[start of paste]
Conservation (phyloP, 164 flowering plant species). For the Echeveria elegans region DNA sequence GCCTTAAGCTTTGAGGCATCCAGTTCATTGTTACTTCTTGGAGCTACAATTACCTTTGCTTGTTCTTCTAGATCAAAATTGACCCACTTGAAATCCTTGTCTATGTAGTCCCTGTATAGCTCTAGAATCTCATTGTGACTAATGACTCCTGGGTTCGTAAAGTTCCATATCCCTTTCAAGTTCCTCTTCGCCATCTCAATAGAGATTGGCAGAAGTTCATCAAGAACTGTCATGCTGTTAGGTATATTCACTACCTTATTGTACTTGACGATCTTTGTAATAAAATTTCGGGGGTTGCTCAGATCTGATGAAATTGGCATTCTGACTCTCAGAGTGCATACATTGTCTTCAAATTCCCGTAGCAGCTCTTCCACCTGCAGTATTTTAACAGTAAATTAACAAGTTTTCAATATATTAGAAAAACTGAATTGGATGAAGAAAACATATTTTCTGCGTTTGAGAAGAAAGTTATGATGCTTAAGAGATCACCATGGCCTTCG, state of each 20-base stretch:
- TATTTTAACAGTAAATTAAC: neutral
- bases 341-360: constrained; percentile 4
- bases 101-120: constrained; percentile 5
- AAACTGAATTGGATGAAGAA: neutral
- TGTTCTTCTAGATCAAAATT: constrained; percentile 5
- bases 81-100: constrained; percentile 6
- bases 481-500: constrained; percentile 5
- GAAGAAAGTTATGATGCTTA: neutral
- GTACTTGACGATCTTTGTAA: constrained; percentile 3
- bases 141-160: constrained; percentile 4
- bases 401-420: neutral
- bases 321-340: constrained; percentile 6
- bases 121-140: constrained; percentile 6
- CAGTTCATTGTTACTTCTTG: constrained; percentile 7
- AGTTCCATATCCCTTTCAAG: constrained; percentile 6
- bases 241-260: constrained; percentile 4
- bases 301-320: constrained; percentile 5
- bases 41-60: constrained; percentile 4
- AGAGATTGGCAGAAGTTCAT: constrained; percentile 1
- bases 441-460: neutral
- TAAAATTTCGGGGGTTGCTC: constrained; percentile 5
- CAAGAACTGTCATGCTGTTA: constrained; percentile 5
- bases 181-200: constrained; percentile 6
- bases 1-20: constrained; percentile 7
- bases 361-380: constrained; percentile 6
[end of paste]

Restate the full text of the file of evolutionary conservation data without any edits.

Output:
Conservation (phyloP, 164 flowering plant species). For the Echeveria elegans region DNA sequence GCCTTAAGCTTTGAGGCATCCAGTTCATTGTTACTTCTTGGAGCTACAATTACCTTTGCTTGTTCTTCTAGATCAAAATTGACCCACTTGAAATCCTTGTCTATGTAGTCCCTGTATAGCTCTAGAATCTCATTGTGACTAATGACTCCTGGGTTCGTAAAGTTCCATATCCCTTTCAAGTTCCTCTTCGCCATCTCAATAGAGATTGGCAGAAGTTCATCAAGAACTGTCATGCTGTTAGGTATATTCACTACCTTATTGTACTTGACGATCTTTGTAATAAAATTTCGGGGGTTGCTCAGATCTGATGAAATTGGCATTCTGACTCTCAGAGTGCATACATTGTCTTCAAATTCCCGTAGCAGCTCTTCCACCTGCAGTATTTTAACAGTAAATTAACAAGTTTTCAATATATTAGAAAAACTGAATTGGATGAAGAAAACATATTTTCTGCGTTTGAGAAGAAAGTTATGATGCTTAAGAGATCACCATGGCCTTCG, state of each 20-base stretch:
- TATTTTAACAGTAAATTAAC: neutral
- bases 341-360: constrained; percentile 4
- bases 101-120: constrained; percentile 5
- AAACTGAATTGGATGAAGAA: neutral
- TGTTCTTCTAGATCAAAATT: constrained; percentile 5
- bases 81-100: constrained; percentile 6
- bases 481-500: constrained; percentile 5
- GAAGAAAGTTATGATGCTTA: neutral
- GTACTTGACGATCTTTGTAA: constrained; percentile 3
- bases 141-160: constrained; percentile 4
- bases 401-420: neutral
- bases 321-340: constrained; percentile 6
- bases 121-140: constrained; percentile 6
- CAGTTCATTGTTACTTCTTG: constrained; percentile 7
- AGTTCCATATCCCTTTCAAG: constrained; percentile 6
- bases 241-260: constrained; percentile 4
- bases 301-320: constrained; percentile 5
- bases 41-60: constrained; percentile 4
- AGAGATTGGCAGAAGTTCAT: constrained; percentile 1
- bases 441-460: neutral
- TAAAATTTCGGGGGTTGCTC: constrained; percentile 5
- CAAGAACTGTCATGCTGTTA: constrained; percentile 5
- bases 181-200: constrained; percentile 6
- bases 1-20: constrained; percentile 7
- bases 361-380: constrained; percentile 6